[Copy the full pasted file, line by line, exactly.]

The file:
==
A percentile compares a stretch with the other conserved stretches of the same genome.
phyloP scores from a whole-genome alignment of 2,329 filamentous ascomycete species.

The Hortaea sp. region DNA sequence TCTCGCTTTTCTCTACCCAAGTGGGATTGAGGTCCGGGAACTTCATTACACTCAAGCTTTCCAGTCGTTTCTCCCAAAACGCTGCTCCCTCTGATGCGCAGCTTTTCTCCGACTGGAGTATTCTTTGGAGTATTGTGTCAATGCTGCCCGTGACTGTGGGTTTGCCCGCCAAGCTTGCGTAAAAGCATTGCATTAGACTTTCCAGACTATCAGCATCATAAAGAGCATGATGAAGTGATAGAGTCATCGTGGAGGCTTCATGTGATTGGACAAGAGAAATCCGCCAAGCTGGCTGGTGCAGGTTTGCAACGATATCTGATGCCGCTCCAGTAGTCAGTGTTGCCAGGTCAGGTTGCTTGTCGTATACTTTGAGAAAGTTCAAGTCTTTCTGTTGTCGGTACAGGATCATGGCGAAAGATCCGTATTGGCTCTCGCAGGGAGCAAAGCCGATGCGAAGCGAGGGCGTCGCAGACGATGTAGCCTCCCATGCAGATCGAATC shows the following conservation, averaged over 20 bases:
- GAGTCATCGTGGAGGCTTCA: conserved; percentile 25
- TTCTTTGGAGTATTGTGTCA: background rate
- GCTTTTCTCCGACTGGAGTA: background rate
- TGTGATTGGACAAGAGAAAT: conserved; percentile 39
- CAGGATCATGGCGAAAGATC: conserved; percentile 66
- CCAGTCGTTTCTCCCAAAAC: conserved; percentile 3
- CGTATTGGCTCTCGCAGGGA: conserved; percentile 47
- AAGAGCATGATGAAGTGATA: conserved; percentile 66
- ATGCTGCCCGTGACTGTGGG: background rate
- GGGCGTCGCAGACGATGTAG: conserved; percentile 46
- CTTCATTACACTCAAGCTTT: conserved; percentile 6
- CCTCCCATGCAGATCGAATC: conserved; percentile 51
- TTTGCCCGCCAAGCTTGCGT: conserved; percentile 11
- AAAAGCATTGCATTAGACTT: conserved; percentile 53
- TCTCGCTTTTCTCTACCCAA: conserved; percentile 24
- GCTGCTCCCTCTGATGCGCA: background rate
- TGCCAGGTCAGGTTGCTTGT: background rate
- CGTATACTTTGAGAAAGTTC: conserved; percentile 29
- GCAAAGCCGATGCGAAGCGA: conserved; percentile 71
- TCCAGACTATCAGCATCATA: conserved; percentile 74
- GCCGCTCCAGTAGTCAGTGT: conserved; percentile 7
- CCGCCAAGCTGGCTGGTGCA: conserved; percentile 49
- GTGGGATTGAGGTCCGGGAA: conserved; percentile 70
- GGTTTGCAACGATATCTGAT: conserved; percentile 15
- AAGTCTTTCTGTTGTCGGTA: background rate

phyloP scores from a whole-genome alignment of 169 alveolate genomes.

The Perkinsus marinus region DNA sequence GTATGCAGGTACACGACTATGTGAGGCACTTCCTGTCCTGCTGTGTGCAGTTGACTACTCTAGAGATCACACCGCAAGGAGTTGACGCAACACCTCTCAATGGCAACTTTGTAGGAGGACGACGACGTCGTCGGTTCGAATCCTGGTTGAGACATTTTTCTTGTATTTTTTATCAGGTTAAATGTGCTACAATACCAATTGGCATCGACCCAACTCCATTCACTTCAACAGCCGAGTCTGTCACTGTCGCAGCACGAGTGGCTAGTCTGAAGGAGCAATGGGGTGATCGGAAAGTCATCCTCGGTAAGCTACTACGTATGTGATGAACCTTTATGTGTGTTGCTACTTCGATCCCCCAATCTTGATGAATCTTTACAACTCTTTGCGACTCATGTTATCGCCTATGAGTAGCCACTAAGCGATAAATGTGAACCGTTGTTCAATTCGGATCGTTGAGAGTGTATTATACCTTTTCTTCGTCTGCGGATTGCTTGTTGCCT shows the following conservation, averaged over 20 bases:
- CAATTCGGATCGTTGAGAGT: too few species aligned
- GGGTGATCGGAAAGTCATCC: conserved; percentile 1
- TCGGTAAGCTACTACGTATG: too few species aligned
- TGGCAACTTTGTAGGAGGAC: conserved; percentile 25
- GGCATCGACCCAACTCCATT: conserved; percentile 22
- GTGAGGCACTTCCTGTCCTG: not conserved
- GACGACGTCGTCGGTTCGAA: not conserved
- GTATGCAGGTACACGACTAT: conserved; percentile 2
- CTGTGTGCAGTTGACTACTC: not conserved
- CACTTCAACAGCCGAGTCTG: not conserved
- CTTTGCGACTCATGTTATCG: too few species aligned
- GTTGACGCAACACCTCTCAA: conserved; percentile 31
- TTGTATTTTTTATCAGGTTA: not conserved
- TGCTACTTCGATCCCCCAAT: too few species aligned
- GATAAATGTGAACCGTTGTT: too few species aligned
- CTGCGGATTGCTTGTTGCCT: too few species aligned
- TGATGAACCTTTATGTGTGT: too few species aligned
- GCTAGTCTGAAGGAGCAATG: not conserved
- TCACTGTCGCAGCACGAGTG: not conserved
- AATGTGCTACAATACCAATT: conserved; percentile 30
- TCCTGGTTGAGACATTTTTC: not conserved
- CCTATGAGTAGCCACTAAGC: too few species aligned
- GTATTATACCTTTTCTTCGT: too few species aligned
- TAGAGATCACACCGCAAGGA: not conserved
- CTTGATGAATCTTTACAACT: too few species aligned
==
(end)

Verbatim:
A percentile compares a stretch with the other conserved stretches of the same genome.
phyloP scores from a whole-genome alignment of 2,329 filamentous ascomycete species.

The Hortaea sp. region DNA sequence TCTCGCTTTTCTCTACCCAAGTGGGATTGAGGTCCGGGAACTTCATTACACTCAAGCTTTCCAGTCGTTTCTCCCAAAACGCTGCTCCCTCTGATGCGCAGCTTTTCTCCGACTGGAGTATTCTTTGGAGTATTGTGTCAATGCTGCCCGTGACTGTGGGTTTGCCCGCCAAGCTTGCGTAAAAGCATTGCATTAGACTTTCCAGACTATCAGCATCATAAAGAGCATGATGAAGTGATAGAGTCATCGTGGAGGCTTCATGTGATTGGACAAGAGAAATCCGCCAAGCTGGCTGGTGCAGGTTTGCAACGATATCTGATGCCGCTCCAGTAGTCAGTGTTGCCAGGTCAGGTTGCTTGTCGTATACTTTGAGAAAGTTCAAGTCTTTCTGTTGTCGGTACAGGATCATGGCGAAAGATCCGTATTGGCTCTCGCAGGGAGCAAAGCCGATGCGAAGCGAGGGCGTCGCAGACGATGTAGCCTCCCATGCAGATCGAATC shows the following conservation, averaged over 20 bases:
- GAGTCATCGTGGAGGCTTCA: conserved; percentile 25
- TTCTTTGGAGTATTGTGTCA: background rate
- GCTTTTCTCCGACTGGAGTA: background rate
- TGTGATTGGACAAGAGAAAT: conserved; percentile 39
- CAGGATCATGGCGAAAGATC: conserved; percentile 66
- CCAGTCGTTTCTCCCAAAAC: conserved; percentile 3
- CGTATTGGCTCTCGCAGGGA: conserved; percentile 47
- AAGAGCATGATGAAGTGATA: conserved; percentile 66
- ATGCTGCCCGTGACTGTGGG: background rate
- GGGCGTCGCAGACGATGTAG: conserved; percentile 46
- CTTCATTACACTCAAGCTTT: conserved; percentile 6
- CCTCCCATGCAGATCGAATC: conserved; percentile 51
- TTTGCCCGCCAAGCTTGCGT: conserved; percentile 11
- AAAAGCATTGCATTAGACTT: conserved; percentile 53
- TCTCGCTTTTCTCTACCCAA: conserved; percentile 24
- GCTGCTCCCTCTGATGCGCA: background rate
- TGCCAGGTCAGGTTGCTTGT: background rate
- CGTATACTTTGAGAAAGTTC: conserved; percentile 29
- GCAAAGCCGATGCGAAGCGA: conserved; percentile 71
- TCCAGACTATCAGCATCATA: conserved; percentile 74
- GCCGCTCCAGTAGTCAGTGT: conserved; percentile 7
- CCGCCAAGCTGGCTGGTGCA: conserved; percentile 49
- GTGGGATTGAGGTCCGGGAA: conserved; percentile 70
- GGTTTGCAACGATATCTGAT: conserved; percentile 15
- AAGTCTTTCTGTTGTCGGTA: background rate

phyloP scores from a whole-genome alignment of 169 alveolate genomes.

The Perkinsus marinus region DNA sequence GTATGCAGGTACACGACTATGTGAGGCACTTCCTGTCCTGCTGTGTGCAGTTGACTACTCTAGAGATCACACCGCAAGGAGTTGACGCAACACCTCTCAATGGCAACTTTGTAGGAGGACGACGACGTCGTCGGTTCGAATCCTGGTTGAGACATTTTTCTTGTATTTTTTATCAGGTTAAATGTGCTACAATACCAATTGGCATCGACCCAACTCCATTCACTTCAACAGCCGAGTCTGTCACTGTCGCAGCACGAGTGGCTAGTCTGAAGGAGCAATGGGGTGATCGGAAAGTCATCCTCGGTAAGCTACTACGTATGTGATGAACCTTTATGTGTGTTGCTACTTCGATCCCCCAATCTTGATGAATCTTTACAACTCTTTGCGACTCATGTTATCGCCTATGAGTAGCCACTAAGCGATAAATGTGAACCGTTGTTCAATTCGGATCGTTGAGAGTGTATTATACCTTTTCTTCGTCTGCGGATTGCTTGTTGCCT shows the following conservation, averaged over 20 bases:
- CAATTCGGATCGTTGAGAGT: too few species aligned
- GGGTGATCGGAAAGTCATCC: conserved; percentile 1
- TCGGTAAGCTACTACGTATG: too few species aligned
- TGGCAACTTTGTAGGAGGAC: conserved; percentile 25
- GGCATCGACCCAACTCCATT: conserved; percentile 22
- GTGAGGCACTTCCTGTCCTG: not conserved
- GACGACGTCGTCGGTTCGAA: not conserved
- GTATGCAGGTACACGACTAT: conserved; percentile 2
- CTGTGTGCAGTTGACTACTC: not conserved
- CACTTCAACAGCCGAGTCTG: not conserved
- CTTTGCGACTCATGTTATCG: too few species aligned
- GTTGACGCAACACCTCTCAA: conserved; percentile 31
- TTGTATTTTTTATCAGGTTA: not conserved
- TGCTACTTCGATCCCCCAAT: too few species aligned
- GATAAATGTGAACCGTTGTT: too few species aligned
- CTGCGGATTGCTTGTTGCCT: too few species aligned
- TGATGAACCTTTATGTGTGT: too few species aligned
- GCTAGTCTGAAGGAGCAATG: not conserved
- TCACTGTCGCAGCACGAGTG: not conserved
- AATGTGCTACAATACCAATT: conserved; percentile 30
- TCCTGGTTGAGACATTTTTC: not conserved
- CCTATGAGTAGCCACTAAGC: too few species aligned
- GTATTATACCTTTTCTTCGT: too few species aligned
- TAGAGATCACACCGCAAGGA: not conserved
- CTTGATGAATCTTTACAACT: too few species aligned